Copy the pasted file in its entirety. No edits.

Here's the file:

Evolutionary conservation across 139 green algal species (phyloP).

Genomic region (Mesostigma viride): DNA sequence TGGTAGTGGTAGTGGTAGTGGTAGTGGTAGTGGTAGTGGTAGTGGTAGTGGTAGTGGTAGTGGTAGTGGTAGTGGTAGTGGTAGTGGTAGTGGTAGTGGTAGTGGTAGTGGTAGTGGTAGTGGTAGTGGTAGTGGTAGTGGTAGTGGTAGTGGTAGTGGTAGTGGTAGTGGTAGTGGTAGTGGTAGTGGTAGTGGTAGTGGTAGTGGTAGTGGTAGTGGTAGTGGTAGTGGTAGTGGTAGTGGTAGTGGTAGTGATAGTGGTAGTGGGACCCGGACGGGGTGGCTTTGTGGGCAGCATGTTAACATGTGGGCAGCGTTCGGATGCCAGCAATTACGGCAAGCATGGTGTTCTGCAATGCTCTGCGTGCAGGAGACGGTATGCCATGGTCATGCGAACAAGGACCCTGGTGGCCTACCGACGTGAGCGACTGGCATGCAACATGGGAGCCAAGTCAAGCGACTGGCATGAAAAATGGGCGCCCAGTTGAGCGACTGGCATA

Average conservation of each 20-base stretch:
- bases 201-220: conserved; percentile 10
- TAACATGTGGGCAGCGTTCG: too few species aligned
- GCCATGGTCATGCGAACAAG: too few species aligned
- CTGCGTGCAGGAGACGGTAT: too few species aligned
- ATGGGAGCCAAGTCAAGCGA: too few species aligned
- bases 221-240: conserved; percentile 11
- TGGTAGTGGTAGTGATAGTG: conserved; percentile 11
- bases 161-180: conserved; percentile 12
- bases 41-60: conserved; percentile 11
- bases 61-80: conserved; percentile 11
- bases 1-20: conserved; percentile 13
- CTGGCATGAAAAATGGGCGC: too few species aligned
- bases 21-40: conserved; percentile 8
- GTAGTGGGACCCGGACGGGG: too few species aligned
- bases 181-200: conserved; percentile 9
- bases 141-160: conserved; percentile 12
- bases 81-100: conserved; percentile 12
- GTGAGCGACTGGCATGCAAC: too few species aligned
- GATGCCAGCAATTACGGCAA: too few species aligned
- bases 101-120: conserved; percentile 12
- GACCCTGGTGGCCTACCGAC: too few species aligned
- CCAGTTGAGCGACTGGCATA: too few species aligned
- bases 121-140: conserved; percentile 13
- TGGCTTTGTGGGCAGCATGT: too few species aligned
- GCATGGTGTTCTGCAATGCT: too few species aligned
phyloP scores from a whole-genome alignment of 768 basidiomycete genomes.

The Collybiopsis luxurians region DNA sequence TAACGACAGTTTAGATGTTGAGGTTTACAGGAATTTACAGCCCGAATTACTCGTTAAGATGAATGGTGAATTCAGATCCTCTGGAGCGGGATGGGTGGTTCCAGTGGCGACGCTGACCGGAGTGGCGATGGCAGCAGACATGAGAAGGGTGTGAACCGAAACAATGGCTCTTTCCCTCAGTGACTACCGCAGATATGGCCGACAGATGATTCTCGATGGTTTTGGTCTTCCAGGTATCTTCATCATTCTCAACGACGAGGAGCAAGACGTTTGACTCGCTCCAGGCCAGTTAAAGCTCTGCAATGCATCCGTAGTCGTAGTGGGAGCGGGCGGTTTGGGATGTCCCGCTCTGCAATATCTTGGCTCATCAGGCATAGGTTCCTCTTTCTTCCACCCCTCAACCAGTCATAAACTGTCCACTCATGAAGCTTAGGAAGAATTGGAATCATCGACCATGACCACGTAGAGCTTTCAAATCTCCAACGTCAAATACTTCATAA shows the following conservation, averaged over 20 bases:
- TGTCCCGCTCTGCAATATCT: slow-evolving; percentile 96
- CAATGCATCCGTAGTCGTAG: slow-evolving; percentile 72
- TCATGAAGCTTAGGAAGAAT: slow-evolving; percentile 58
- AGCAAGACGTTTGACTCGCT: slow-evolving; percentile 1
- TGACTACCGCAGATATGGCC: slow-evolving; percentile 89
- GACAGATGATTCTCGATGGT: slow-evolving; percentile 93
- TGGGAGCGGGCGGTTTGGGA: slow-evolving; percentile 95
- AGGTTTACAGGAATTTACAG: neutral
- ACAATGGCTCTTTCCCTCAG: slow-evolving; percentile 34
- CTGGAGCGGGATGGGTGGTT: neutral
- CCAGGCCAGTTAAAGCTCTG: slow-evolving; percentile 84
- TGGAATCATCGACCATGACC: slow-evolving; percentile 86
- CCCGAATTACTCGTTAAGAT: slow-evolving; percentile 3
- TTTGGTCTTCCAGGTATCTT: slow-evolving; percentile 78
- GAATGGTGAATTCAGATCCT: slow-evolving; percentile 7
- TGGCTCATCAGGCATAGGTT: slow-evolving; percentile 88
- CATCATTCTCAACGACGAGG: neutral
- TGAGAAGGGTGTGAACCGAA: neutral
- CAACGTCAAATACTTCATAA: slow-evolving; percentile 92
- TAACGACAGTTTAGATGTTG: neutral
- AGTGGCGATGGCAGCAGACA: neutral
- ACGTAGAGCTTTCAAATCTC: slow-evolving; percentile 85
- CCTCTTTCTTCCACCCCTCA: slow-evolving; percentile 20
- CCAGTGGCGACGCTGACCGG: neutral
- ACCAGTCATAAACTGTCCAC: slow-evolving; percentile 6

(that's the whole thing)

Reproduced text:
Evolutionary conservation across 139 green algal species (phyloP).

Genomic region (Mesostigma viride): DNA sequence TGGTAGTGGTAGTGGTAGTGGTAGTGGTAGTGGTAGTGGTAGTGGTAGTGGTAGTGGTAGTGGTAGTGGTAGTGGTAGTGGTAGTGGTAGTGGTAGTGGTAGTGGTAGTGGTAGTGGTAGTGGTAGTGGTAGTGGTAGTGGTAGTGGTAGTGGTAGTGGTAGTGGTAGTGGTAGTGGTAGTGGTAGTGGTAGTGGTAGTGGTAGTGGTAGTGGTAGTGGTAGTGGTAGTGGTAGTGGTAGTGGTAGTGGTAGTGATAGTGGTAGTGGGACCCGGACGGGGTGGCTTTGTGGGCAGCATGTTAACATGTGGGCAGCGTTCGGATGCCAGCAATTACGGCAAGCATGGTGTTCTGCAATGCTCTGCGTGCAGGAGACGGTATGCCATGGTCATGCGAACAAGGACCCTGGTGGCCTACCGACGTGAGCGACTGGCATGCAACATGGGAGCCAAGTCAAGCGACTGGCATGAAAAATGGGCGCCCAGTTGAGCGACTGGCATA

Average conservation of each 20-base stretch:
- bases 201-220: conserved; percentile 10
- TAACATGTGGGCAGCGTTCG: too few species aligned
- GCCATGGTCATGCGAACAAG: too few species aligned
- CTGCGTGCAGGAGACGGTAT: too few species aligned
- ATGGGAGCCAAGTCAAGCGA: too few species aligned
- bases 221-240: conserved; percentile 11
- TGGTAGTGGTAGTGATAGTG: conserved; percentile 11
- bases 161-180: conserved; percentile 12
- bases 41-60: conserved; percentile 11
- bases 61-80: conserved; percentile 11
- bases 1-20: conserved; percentile 13
- CTGGCATGAAAAATGGGCGC: too few species aligned
- bases 21-40: conserved; percentile 8
- GTAGTGGGACCCGGACGGGG: too few species aligned
- bases 181-200: conserved; percentile 9
- bases 141-160: conserved; percentile 12
- bases 81-100: conserved; percentile 12
- GTGAGCGACTGGCATGCAAC: too few species aligned
- GATGCCAGCAATTACGGCAA: too few species aligned
- bases 101-120: conserved; percentile 12
- GACCCTGGTGGCCTACCGAC: too few species aligned
- CCAGTTGAGCGACTGGCATA: too few species aligned
- bases 121-140: conserved; percentile 13
- TGGCTTTGTGGGCAGCATGT: too few species aligned
- GCATGGTGTTCTGCAATGCT: too few species aligned
phyloP scores from a whole-genome alignment of 768 basidiomycete genomes.

The Collybiopsis luxurians region DNA sequence TAACGACAGTTTAGATGTTGAGGTTTACAGGAATTTACAGCCCGAATTACTCGTTAAGATGAATGGTGAATTCAGATCCTCTGGAGCGGGATGGGTGGTTCCAGTGGCGACGCTGACCGGAGTGGCGATGGCAGCAGACATGAGAAGGGTGTGAACCGAAACAATGGCTCTTTCCCTCAGTGACTACCGCAGATATGGCCGACAGATGATTCTCGATGGTTTTGGTCTTCCAGGTATCTTCATCATTCTCAACGACGAGGAGCAAGACGTTTGACTCGCTCCAGGCCAGTTAAAGCTCTGCAATGCATCCGTAGTCGTAGTGGGAGCGGGCGGTTTGGGATGTCCCGCTCTGCAATATCTTGGCTCATCAGGCATAGGTTCCTCTTTCTTCCACCCCTCAACCAGTCATAAACTGTCCACTCATGAAGCTTAGGAAGAATTGGAATCATCGACCATGACCACGTAGAGCTTTCAAATCTCCAACGTCAAATACTTCATAA shows the following conservation, averaged over 20 bases:
- TGTCCCGCTCTGCAATATCT: slow-evolving; percentile 96
- CAATGCATCCGTAGTCGTAG: slow-evolving; percentile 72
- TCATGAAGCTTAGGAAGAAT: slow-evolving; percentile 58
- AGCAAGACGTTTGACTCGCT: slow-evolving; percentile 1
- TGACTACCGCAGATATGGCC: slow-evolving; percentile 89
- GACAGATGATTCTCGATGGT: slow-evolving; percentile 93
- TGGGAGCGGGCGGTTTGGGA: slow-evolving; percentile 95
- AGGTTTACAGGAATTTACAG: neutral
- ACAATGGCTCTTTCCCTCAG: slow-evolving; percentile 34
- CTGGAGCGGGATGGGTGGTT: neutral
- CCAGGCCAGTTAAAGCTCTG: slow-evolving; percentile 84
- TGGAATCATCGACCATGACC: slow-evolving; percentile 86
- CCCGAATTACTCGTTAAGAT: slow-evolving; percentile 3
- TTTGGTCTTCCAGGTATCTT: slow-evolving; percentile 78
- GAATGGTGAATTCAGATCCT: slow-evolving; percentile 7
- TGGCTCATCAGGCATAGGTT: slow-evolving; percentile 88
- CATCATTCTCAACGACGAGG: neutral
- TGAGAAGGGTGTGAACCGAA: neutral
- CAACGTCAAATACTTCATAA: slow-evolving; percentile 92
- TAACGACAGTTTAGATGTTG: neutral
- AGTGGCGATGGCAGCAGACA: neutral
- ACGTAGAGCTTTCAAATCTC: slow-evolving; percentile 85
- CCTCTTTCTTCCACCCCTCA: slow-evolving; percentile 20
- CCAGTGGCGACGCTGACCGG: neutral
- ACCAGTCATAAACTGTCCAC: slow-evolving; percentile 6